Dinosaurs and the Universe: Highlights from the week’s Earth and Planetary Science news

By Nick

The new Planck space telescope has much better resolution, allowing us to improve our best estimate at the age of the universe.

The new Planck space telescope has much better resolution, allowing us to improve our best estimate at the age of the universe.

 

Two of the most common questions in science have had there answers changed this week as more data has come to light. If you were to ask me last week how the dinosaurs died out: I would have told you it was caused by an asteroid hitting the Yucatan peninsula in Mexico one bad day some 65 million years ago. How old is the universe? I would have had to look this one up, but the answer was 13.72 billion years old.

But wait! These answers are no longer quite right. And in a very good illustration about the gradual step by step process of science, the old answers aren’t wrong, we just know a little more than we did before.

Firstly the dinosaurs. At the 44th Lunar and Planetary Science conference  in Texas a team from Dartmouth College in New Hampshire suggest that it was not an asteroid that wiped out the dinosaurs, but a comet. Their reasoning comes from their measurements of Osmium in the global sediment layer associated with the impact. This suggests that global levels of Iridium presented before were too high. As a result a smaller than previously expected object is likely associated with the death of the dinosaurs. And given the size of the crater, this means that the smaller object must have been moving quicker, so it is far more likely that the object was a comet rather than an asteroid. Its quite a far fetched idea, and there are some major assumptions. I for one am sceptical, and I would expect the story to evolve further with more evidence. The story was reported by the BBC here.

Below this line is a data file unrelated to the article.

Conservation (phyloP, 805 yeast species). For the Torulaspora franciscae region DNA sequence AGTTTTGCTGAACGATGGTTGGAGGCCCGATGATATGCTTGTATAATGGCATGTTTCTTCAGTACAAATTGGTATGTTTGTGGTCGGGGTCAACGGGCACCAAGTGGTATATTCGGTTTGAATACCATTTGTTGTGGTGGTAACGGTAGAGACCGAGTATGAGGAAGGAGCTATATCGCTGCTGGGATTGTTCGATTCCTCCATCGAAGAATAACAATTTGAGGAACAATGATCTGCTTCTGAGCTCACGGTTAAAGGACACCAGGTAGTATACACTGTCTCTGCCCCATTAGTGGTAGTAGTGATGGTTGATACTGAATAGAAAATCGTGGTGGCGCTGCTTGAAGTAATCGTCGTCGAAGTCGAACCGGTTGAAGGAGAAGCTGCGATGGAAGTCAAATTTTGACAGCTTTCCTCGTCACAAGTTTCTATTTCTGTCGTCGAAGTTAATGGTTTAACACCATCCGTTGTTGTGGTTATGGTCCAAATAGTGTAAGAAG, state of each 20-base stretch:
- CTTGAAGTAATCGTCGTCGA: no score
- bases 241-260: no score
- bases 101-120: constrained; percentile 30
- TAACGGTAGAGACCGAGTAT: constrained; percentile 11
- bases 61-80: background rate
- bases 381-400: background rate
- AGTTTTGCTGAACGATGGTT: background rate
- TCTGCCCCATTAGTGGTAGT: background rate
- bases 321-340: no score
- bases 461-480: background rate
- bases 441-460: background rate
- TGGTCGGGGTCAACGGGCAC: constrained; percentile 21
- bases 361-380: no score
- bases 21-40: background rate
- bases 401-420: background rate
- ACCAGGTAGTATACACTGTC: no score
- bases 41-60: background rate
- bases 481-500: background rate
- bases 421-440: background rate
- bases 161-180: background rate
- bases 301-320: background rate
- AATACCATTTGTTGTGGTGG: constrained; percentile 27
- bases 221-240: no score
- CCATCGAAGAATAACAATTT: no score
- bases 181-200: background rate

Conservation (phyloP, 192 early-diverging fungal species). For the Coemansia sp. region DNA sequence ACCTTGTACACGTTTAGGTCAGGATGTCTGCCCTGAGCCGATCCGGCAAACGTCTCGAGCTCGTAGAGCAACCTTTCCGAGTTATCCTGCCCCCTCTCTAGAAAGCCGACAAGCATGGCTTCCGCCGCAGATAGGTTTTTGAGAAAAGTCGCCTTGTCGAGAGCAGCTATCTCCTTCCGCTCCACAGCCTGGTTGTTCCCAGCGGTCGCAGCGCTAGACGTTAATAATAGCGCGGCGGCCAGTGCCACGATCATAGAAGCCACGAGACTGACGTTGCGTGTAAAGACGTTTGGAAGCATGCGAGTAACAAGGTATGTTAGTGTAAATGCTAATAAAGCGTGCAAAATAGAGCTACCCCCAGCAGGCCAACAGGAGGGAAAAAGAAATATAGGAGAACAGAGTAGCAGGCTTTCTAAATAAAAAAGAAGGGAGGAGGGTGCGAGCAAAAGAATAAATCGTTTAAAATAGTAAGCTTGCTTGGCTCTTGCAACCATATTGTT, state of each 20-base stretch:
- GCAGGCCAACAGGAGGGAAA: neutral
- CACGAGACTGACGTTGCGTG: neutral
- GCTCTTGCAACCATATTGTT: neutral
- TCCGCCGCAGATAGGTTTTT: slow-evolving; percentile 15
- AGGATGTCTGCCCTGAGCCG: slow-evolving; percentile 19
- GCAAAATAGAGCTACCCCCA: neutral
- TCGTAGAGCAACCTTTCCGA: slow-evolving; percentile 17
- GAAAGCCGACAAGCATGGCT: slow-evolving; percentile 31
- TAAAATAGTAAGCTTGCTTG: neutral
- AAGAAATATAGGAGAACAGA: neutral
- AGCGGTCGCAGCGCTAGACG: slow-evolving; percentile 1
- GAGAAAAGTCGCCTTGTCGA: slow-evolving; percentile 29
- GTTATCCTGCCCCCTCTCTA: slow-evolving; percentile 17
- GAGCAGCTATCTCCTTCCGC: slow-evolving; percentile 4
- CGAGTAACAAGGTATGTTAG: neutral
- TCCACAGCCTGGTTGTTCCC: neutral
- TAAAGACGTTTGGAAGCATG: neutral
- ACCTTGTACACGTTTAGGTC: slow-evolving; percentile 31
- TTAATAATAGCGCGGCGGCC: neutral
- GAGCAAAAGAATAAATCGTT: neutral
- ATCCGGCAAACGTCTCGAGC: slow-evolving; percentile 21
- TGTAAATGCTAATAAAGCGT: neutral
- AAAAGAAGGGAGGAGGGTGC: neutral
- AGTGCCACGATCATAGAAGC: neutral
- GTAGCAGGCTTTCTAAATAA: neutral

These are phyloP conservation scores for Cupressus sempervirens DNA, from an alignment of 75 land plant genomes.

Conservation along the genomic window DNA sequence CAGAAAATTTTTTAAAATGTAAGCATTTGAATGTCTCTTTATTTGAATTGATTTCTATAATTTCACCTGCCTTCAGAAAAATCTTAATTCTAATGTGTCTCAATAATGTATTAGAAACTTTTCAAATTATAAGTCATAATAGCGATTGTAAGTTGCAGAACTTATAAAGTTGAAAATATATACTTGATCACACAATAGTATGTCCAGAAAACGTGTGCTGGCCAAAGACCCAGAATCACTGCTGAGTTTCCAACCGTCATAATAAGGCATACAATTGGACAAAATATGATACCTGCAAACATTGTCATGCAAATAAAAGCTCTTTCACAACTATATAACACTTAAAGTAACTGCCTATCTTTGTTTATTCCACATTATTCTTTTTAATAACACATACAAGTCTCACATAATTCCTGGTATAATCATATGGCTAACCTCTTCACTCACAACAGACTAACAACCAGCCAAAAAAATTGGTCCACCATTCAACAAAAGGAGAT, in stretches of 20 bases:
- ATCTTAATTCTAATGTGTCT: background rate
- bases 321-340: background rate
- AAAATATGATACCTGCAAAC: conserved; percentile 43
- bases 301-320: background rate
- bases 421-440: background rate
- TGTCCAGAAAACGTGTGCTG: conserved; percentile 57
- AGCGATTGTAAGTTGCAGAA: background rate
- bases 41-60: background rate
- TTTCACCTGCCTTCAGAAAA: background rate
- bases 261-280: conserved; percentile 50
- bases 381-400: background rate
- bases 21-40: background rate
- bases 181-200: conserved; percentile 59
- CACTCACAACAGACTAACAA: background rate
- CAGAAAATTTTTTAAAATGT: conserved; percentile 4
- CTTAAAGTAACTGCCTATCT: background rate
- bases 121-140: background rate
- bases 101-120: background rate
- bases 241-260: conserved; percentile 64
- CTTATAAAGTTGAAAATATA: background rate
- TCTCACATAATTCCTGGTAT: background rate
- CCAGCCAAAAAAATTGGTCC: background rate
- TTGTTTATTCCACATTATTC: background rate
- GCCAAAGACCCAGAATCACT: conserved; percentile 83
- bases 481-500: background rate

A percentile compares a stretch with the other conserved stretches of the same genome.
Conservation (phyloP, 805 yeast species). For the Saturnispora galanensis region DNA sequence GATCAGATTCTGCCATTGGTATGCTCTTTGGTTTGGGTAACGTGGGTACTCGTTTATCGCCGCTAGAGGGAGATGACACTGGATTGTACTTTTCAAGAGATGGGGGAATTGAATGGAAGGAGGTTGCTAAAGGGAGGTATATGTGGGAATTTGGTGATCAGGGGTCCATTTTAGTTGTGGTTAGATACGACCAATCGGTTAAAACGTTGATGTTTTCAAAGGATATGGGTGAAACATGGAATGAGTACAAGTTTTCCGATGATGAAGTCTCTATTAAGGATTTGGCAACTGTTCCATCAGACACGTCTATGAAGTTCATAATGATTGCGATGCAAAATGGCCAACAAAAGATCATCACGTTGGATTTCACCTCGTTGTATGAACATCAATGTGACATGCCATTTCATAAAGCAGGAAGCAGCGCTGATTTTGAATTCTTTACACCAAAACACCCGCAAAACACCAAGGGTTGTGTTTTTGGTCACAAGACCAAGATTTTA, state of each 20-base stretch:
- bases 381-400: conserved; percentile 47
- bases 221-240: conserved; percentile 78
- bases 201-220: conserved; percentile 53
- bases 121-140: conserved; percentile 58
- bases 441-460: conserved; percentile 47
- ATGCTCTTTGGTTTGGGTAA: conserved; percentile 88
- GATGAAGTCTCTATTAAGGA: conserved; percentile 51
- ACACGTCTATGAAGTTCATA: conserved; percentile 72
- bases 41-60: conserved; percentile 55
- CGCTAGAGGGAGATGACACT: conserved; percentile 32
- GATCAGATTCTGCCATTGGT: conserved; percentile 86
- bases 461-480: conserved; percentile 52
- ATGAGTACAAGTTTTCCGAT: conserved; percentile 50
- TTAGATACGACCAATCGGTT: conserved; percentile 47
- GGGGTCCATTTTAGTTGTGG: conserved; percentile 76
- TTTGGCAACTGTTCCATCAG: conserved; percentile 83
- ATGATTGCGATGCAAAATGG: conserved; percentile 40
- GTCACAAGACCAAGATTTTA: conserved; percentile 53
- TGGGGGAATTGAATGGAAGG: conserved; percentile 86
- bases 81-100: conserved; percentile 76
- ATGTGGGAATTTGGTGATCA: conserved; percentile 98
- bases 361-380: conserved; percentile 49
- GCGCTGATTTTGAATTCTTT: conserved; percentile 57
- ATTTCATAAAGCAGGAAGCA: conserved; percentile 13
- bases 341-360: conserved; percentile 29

And now to the Universe. The European Space Agency has released new data from the Planck space telescope which reveals that the universe is 100 million years older than previously estimated. It now stands in at 13.82 billion years. However the new date is actually within the error of the old date which was 13.72, plus or minus 120 million years. The new data comes from looking at the Cosmic Microwave Background or CMB, which is made up of some of the earliest light emitted just 380,000 years after the big bang. If you want to have a look for yourself, go turn on a tv, its the static that plays when you’re not tuned to a channel! The story is reported by Slate here and the BBC here.

 

One response to “Dinosaurs and the Universe: Highlights from the week’s Earth and Planetary Science news

  1. Pingback: Not-so-Serious Sunday 41: More than just a sugar rush | oncirculation

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